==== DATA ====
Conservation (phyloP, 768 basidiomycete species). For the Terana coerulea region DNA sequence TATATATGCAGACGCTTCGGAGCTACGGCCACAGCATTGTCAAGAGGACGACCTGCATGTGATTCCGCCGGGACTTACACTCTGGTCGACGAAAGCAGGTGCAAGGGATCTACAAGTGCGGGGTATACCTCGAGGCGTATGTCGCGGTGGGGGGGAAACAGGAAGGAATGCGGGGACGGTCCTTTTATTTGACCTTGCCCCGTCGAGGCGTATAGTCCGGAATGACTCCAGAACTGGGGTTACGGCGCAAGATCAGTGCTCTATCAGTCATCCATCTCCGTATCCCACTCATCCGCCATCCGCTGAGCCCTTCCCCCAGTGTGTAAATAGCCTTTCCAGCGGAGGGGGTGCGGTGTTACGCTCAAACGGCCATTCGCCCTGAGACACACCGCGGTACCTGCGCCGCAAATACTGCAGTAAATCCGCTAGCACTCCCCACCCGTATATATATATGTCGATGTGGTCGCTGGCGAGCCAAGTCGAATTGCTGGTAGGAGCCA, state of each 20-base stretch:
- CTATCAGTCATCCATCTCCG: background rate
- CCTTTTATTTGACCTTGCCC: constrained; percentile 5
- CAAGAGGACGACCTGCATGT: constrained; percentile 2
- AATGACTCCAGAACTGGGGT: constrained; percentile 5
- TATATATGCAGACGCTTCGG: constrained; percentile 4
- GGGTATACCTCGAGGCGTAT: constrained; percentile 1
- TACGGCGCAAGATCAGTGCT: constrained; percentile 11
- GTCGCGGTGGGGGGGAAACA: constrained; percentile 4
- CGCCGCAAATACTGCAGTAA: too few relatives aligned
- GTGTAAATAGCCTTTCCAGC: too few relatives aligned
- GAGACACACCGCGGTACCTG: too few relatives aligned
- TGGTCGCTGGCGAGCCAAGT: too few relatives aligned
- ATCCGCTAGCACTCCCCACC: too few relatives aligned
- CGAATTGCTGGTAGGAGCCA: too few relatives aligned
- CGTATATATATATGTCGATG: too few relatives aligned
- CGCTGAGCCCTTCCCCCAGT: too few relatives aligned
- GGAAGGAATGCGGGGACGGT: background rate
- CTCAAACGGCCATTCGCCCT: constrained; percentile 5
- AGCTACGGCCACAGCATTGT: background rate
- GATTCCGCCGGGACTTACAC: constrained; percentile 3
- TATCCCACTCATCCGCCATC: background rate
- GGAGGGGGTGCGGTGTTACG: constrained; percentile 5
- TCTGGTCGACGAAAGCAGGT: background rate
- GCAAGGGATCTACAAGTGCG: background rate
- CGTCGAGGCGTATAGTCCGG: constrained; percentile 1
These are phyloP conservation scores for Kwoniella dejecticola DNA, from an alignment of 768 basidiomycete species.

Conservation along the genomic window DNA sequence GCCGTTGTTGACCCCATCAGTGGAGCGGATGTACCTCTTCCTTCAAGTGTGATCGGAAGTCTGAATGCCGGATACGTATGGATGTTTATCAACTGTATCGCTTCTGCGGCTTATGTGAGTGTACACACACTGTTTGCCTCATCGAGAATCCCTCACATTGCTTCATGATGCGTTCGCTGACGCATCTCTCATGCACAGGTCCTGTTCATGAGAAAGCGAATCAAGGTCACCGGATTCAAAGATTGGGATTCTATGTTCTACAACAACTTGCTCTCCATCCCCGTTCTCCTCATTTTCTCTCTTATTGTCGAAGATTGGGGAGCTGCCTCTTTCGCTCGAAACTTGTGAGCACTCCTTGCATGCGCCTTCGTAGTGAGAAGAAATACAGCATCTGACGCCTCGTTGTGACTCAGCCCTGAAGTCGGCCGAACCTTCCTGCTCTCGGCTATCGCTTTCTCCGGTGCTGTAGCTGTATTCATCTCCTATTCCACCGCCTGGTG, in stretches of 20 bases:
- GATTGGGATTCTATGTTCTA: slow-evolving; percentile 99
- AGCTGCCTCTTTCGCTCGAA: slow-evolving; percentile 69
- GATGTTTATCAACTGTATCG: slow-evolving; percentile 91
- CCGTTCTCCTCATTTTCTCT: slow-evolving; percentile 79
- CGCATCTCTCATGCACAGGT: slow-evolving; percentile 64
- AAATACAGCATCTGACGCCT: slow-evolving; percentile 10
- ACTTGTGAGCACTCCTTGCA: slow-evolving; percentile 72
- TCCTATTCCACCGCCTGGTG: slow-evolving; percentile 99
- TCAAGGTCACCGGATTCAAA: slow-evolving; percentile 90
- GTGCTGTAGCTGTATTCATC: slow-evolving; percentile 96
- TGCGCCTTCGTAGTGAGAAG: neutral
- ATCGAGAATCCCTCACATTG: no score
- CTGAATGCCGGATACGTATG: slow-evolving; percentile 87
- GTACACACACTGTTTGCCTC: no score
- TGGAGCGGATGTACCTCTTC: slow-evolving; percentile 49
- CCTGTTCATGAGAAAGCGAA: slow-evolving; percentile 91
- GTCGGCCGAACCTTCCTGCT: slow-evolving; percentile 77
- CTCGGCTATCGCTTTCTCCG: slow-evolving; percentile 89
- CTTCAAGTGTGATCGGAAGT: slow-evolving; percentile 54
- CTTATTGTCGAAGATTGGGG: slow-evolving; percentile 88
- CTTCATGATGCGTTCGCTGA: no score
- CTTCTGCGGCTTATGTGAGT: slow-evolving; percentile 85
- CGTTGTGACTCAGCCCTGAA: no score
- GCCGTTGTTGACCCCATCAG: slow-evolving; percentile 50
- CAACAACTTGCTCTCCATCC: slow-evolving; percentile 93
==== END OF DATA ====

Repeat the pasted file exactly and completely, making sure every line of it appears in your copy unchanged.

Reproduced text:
Conservation (phyloP, 768 basidiomycete species). For the Terana coerulea region DNA sequence TATATATGCAGACGCTTCGGAGCTACGGCCACAGCATTGTCAAGAGGACGACCTGCATGTGATTCCGCCGGGACTTACACTCTGGTCGACGAAAGCAGGTGCAAGGGATCTACAAGTGCGGGGTATACCTCGAGGCGTATGTCGCGGTGGGGGGGAAACAGGAAGGAATGCGGGGACGGTCCTTTTATTTGACCTTGCCCCGTCGAGGCGTATAGTCCGGAATGACTCCAGAACTGGGGTTACGGCGCAAGATCAGTGCTCTATCAGTCATCCATCTCCGTATCCCACTCATCCGCCATCCGCTGAGCCCTTCCCCCAGTGTGTAAATAGCCTTTCCAGCGGAGGGGGTGCGGTGTTACGCTCAAACGGCCATTCGCCCTGAGACACACCGCGGTACCTGCGCCGCAAATACTGCAGTAAATCCGCTAGCACTCCCCACCCGTATATATATATGTCGATGTGGTCGCTGGCGAGCCAAGTCGAATTGCTGGTAGGAGCCA, state of each 20-base stretch:
- CTATCAGTCATCCATCTCCG: background rate
- CCTTTTATTTGACCTTGCCC: constrained; percentile 5
- CAAGAGGACGACCTGCATGT: constrained; percentile 2
- AATGACTCCAGAACTGGGGT: constrained; percentile 5
- TATATATGCAGACGCTTCGG: constrained; percentile 4
- GGGTATACCTCGAGGCGTAT: constrained; percentile 1
- TACGGCGCAAGATCAGTGCT: constrained; percentile 11
- GTCGCGGTGGGGGGGAAACA: constrained; percentile 4
- CGCCGCAAATACTGCAGTAA: too few relatives aligned
- GTGTAAATAGCCTTTCCAGC: too few relatives aligned
- GAGACACACCGCGGTACCTG: too few relatives aligned
- TGGTCGCTGGCGAGCCAAGT: too few relatives aligned
- ATCCGCTAGCACTCCCCACC: too few relatives aligned
- CGAATTGCTGGTAGGAGCCA: too few relatives aligned
- CGTATATATATATGTCGATG: too few relatives aligned
- CGCTGAGCCCTTCCCCCAGT: too few relatives aligned
- GGAAGGAATGCGGGGACGGT: background rate
- CTCAAACGGCCATTCGCCCT: constrained; percentile 5
- AGCTACGGCCACAGCATTGT: background rate
- GATTCCGCCGGGACTTACAC: constrained; percentile 3
- TATCCCACTCATCCGCCATC: background rate
- GGAGGGGGTGCGGTGTTACG: constrained; percentile 5
- TCTGGTCGACGAAAGCAGGT: background rate
- GCAAGGGATCTACAAGTGCG: background rate
- CGTCGAGGCGTATAGTCCGG: constrained; percentile 1
These are phyloP conservation scores for Kwoniella dejecticola DNA, from an alignment of 768 basidiomycete species.

Conservation along the genomic window DNA sequence GCCGTTGTTGACCCCATCAGTGGAGCGGATGTACCTCTTCCTTCAAGTGTGATCGGAAGTCTGAATGCCGGATACGTATGGATGTTTATCAACTGTATCGCTTCTGCGGCTTATGTGAGTGTACACACACTGTTTGCCTCATCGAGAATCCCTCACATTGCTTCATGATGCGTTCGCTGACGCATCTCTCATGCACAGGTCCTGTTCATGAGAAAGCGAATCAAGGTCACCGGATTCAAAGATTGGGATTCTATGTTCTACAACAACTTGCTCTCCATCCCCGTTCTCCTCATTTTCTCTCTTATTGTCGAAGATTGGGGAGCTGCCTCTTTCGCTCGAAACTTGTGAGCACTCCTTGCATGCGCCTTCGTAGTGAGAAGAAATACAGCATCTGACGCCTCGTTGTGACTCAGCCCTGAAGTCGGCCGAACCTTCCTGCTCTCGGCTATCGCTTTCTCCGGTGCTGTAGCTGTATTCATCTCCTATTCCACCGCCTGGTG, in stretches of 20 bases:
- GATTGGGATTCTATGTTCTA: slow-evolving; percentile 99
- AGCTGCCTCTTTCGCTCGAA: slow-evolving; percentile 69
- GATGTTTATCAACTGTATCG: slow-evolving; percentile 91
- CCGTTCTCCTCATTTTCTCT: slow-evolving; percentile 79
- CGCATCTCTCATGCACAGGT: slow-evolving; percentile 64
- AAATACAGCATCTGACGCCT: slow-evolving; percentile 10
- ACTTGTGAGCACTCCTTGCA: slow-evolving; percentile 72
- TCCTATTCCACCGCCTGGTG: slow-evolving; percentile 99
- TCAAGGTCACCGGATTCAAA: slow-evolving; percentile 90
- GTGCTGTAGCTGTATTCATC: slow-evolving; percentile 96
- TGCGCCTTCGTAGTGAGAAG: neutral
- ATCGAGAATCCCTCACATTG: no score
- CTGAATGCCGGATACGTATG: slow-evolving; percentile 87
- GTACACACACTGTTTGCCTC: no score
- TGGAGCGGATGTACCTCTTC: slow-evolving; percentile 49
- CCTGTTCATGAGAAAGCGAA: slow-evolving; percentile 91
- GTCGGCCGAACCTTCCTGCT: slow-evolving; percentile 77
- CTCGGCTATCGCTTTCTCCG: slow-evolving; percentile 89
- CTTCAAGTGTGATCGGAAGT: slow-evolving; percentile 54
- CTTATTGTCGAAGATTGGGG: slow-evolving; percentile 88
- CTTCATGATGCGTTCGCTGA: no score
- CTTCTGCGGCTTATGTGAGT: slow-evolving; percentile 85
- CGTTGTGACTCAGCCCTGAA: no score
- GCCGTTGTTGACCCCATCAG: slow-evolving; percentile 50
- CAACAACTTGCTCTCCATCC: slow-evolving; percentile 93